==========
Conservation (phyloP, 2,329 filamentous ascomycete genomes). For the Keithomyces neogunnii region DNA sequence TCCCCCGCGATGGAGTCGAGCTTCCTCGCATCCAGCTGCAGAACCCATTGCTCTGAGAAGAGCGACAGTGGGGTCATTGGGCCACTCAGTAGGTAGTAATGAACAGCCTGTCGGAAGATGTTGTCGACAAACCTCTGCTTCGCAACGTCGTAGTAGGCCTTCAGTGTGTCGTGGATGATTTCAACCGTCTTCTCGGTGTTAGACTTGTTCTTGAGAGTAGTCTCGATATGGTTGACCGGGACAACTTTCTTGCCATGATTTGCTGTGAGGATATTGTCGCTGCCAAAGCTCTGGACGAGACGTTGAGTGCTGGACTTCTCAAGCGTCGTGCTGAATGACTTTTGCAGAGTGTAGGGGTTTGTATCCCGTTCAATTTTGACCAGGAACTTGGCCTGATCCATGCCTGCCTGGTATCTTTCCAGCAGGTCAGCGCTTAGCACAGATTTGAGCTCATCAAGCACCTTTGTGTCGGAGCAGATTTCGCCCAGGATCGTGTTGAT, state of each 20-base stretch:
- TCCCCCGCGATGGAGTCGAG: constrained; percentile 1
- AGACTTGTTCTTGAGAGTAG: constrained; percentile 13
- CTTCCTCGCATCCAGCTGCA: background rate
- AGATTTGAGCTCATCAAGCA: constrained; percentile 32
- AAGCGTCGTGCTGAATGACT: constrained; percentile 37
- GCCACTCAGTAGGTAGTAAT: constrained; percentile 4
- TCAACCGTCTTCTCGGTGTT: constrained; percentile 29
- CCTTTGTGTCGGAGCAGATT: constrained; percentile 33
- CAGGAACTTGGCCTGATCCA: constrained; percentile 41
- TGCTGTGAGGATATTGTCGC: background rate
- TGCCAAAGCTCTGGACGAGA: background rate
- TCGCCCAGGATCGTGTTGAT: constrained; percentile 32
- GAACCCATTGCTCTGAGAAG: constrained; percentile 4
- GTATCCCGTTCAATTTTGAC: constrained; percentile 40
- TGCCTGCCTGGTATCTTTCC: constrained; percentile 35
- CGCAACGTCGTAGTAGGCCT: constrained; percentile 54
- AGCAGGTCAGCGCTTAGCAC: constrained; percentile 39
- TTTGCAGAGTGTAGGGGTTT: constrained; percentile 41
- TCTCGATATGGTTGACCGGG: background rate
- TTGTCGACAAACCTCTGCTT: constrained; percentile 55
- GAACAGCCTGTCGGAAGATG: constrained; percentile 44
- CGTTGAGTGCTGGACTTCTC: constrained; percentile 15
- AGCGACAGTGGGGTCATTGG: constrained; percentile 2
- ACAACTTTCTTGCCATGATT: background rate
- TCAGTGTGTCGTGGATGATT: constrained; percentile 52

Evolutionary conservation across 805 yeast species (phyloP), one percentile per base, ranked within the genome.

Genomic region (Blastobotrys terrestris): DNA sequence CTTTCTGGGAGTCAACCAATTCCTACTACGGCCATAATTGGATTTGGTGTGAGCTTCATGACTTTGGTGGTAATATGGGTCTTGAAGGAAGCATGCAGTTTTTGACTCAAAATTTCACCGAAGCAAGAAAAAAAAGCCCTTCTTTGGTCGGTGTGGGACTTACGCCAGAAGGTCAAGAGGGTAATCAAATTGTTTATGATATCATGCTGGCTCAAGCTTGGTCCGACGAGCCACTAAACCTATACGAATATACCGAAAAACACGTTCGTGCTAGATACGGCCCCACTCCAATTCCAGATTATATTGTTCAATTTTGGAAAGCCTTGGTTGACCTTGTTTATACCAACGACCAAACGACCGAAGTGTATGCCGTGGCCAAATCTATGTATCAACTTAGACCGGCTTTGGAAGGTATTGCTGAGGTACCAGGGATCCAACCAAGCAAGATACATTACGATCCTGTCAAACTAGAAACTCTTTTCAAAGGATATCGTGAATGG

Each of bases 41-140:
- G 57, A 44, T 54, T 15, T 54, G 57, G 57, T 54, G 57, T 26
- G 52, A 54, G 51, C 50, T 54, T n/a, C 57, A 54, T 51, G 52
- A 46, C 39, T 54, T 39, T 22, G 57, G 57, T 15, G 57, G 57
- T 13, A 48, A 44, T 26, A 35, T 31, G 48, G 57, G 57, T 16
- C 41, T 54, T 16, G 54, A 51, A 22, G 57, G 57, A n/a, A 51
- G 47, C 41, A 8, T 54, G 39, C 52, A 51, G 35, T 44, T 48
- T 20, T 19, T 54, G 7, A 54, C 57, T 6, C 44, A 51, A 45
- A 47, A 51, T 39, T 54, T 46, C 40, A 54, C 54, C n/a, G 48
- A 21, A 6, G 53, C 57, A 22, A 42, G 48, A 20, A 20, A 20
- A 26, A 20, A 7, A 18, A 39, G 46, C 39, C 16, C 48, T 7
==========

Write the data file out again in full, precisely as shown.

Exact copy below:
Conservation (phyloP, 2,329 filamentous ascomycete genomes). For the Keithomyces neogunnii region DNA sequence TCCCCCGCGATGGAGTCGAGCTTCCTCGCATCCAGCTGCAGAACCCATTGCTCTGAGAAGAGCGACAGTGGGGTCATTGGGCCACTCAGTAGGTAGTAATGAACAGCCTGTCGGAAGATGTTGTCGACAAACCTCTGCTTCGCAACGTCGTAGTAGGCCTTCAGTGTGTCGTGGATGATTTCAACCGTCTTCTCGGTGTTAGACTTGTTCTTGAGAGTAGTCTCGATATGGTTGACCGGGACAACTTTCTTGCCATGATTTGCTGTGAGGATATTGTCGCTGCCAAAGCTCTGGACGAGACGTTGAGTGCTGGACTTCTCAAGCGTCGTGCTGAATGACTTTTGCAGAGTGTAGGGGTTTGTATCCCGTTCAATTTTGACCAGGAACTTGGCCTGATCCATGCCTGCCTGGTATCTTTCCAGCAGGTCAGCGCTTAGCACAGATTTGAGCTCATCAAGCACCTTTGTGTCGGAGCAGATTTCGCCCAGGATCGTGTTGAT, state of each 20-base stretch:
- TCCCCCGCGATGGAGTCGAG: constrained; percentile 1
- AGACTTGTTCTTGAGAGTAG: constrained; percentile 13
- CTTCCTCGCATCCAGCTGCA: background rate
- AGATTTGAGCTCATCAAGCA: constrained; percentile 32
- AAGCGTCGTGCTGAATGACT: constrained; percentile 37
- GCCACTCAGTAGGTAGTAAT: constrained; percentile 4
- TCAACCGTCTTCTCGGTGTT: constrained; percentile 29
- CCTTTGTGTCGGAGCAGATT: constrained; percentile 33
- CAGGAACTTGGCCTGATCCA: constrained; percentile 41
- TGCTGTGAGGATATTGTCGC: background rate
- TGCCAAAGCTCTGGACGAGA: background rate
- TCGCCCAGGATCGTGTTGAT: constrained; percentile 32
- GAACCCATTGCTCTGAGAAG: constrained; percentile 4
- GTATCCCGTTCAATTTTGAC: constrained; percentile 40
- TGCCTGCCTGGTATCTTTCC: constrained; percentile 35
- CGCAACGTCGTAGTAGGCCT: constrained; percentile 54
- AGCAGGTCAGCGCTTAGCAC: constrained; percentile 39
- TTTGCAGAGTGTAGGGGTTT: constrained; percentile 41
- TCTCGATATGGTTGACCGGG: background rate
- TTGTCGACAAACCTCTGCTT: constrained; percentile 55
- GAACAGCCTGTCGGAAGATG: constrained; percentile 44
- CGTTGAGTGCTGGACTTCTC: constrained; percentile 15
- AGCGACAGTGGGGTCATTGG: constrained; percentile 2
- ACAACTTTCTTGCCATGATT: background rate
- TCAGTGTGTCGTGGATGATT: constrained; percentile 52

Evolutionary conservation across 805 yeast species (phyloP), one percentile per base, ranked within the genome.

Genomic region (Blastobotrys terrestris): DNA sequence CTTTCTGGGAGTCAACCAATTCCTACTACGGCCATAATTGGATTTGGTGTGAGCTTCATGACTTTGGTGGTAATATGGGTCTTGAAGGAAGCATGCAGTTTTTGACTCAAAATTTCACCGAAGCAAGAAAAAAAAGCCCTTCTTTGGTCGGTGTGGGACTTACGCCAGAAGGTCAAGAGGGTAATCAAATTGTTTATGATATCATGCTGGCTCAAGCTTGGTCCGACGAGCCACTAAACCTATACGAATATACCGAAAAACACGTTCGTGCTAGATACGGCCCCACTCCAATTCCAGATTATATTGTTCAATTTTGGAAAGCCTTGGTTGACCTTGTTTATACCAACGACCAAACGACCGAAGTGTATGCCGTGGCCAAATCTATGTATCAACTTAGACCGGCTTTGGAAGGTATTGCTGAGGTACCAGGGATCCAACCAAGCAAGATACATTACGATCCTGTCAAACTAGAAACTCTTTTCAAAGGATATCGTGAATGG

Each of bases 41-140:
- G 57, A 44, T 54, T 15, T 54, G 57, G 57, T 54, G 57, T 26
- G 52, A 54, G 51, C 50, T 54, T n/a, C 57, A 54, T 51, G 52
- A 46, C 39, T 54, T 39, T 22, G 57, G 57, T 15, G 57, G 57
- T 13, A 48, A 44, T 26, A 35, T 31, G 48, G 57, G 57, T 16
- C 41, T 54, T 16, G 54, A 51, A 22, G 57, G 57, A n/a, A 51
- G 47, C 41, A 8, T 54, G 39, C 52, A 51, G 35, T 44, T 48
- T 20, T 19, T 54, G 7, A 54, C 57, T 6, C 44, A 51, A 45
- A 47, A 51, T 39, T 54, T 46, C 40, A 54, C 54, C n/a, G 48
- A 21, A 6, G 53, C 57, A 22, A 42, G 48, A 20, A 20, A 20
- A 26, A 20, A 7, A 18, A 39, G 46, C 39, C 16, C 48, T 7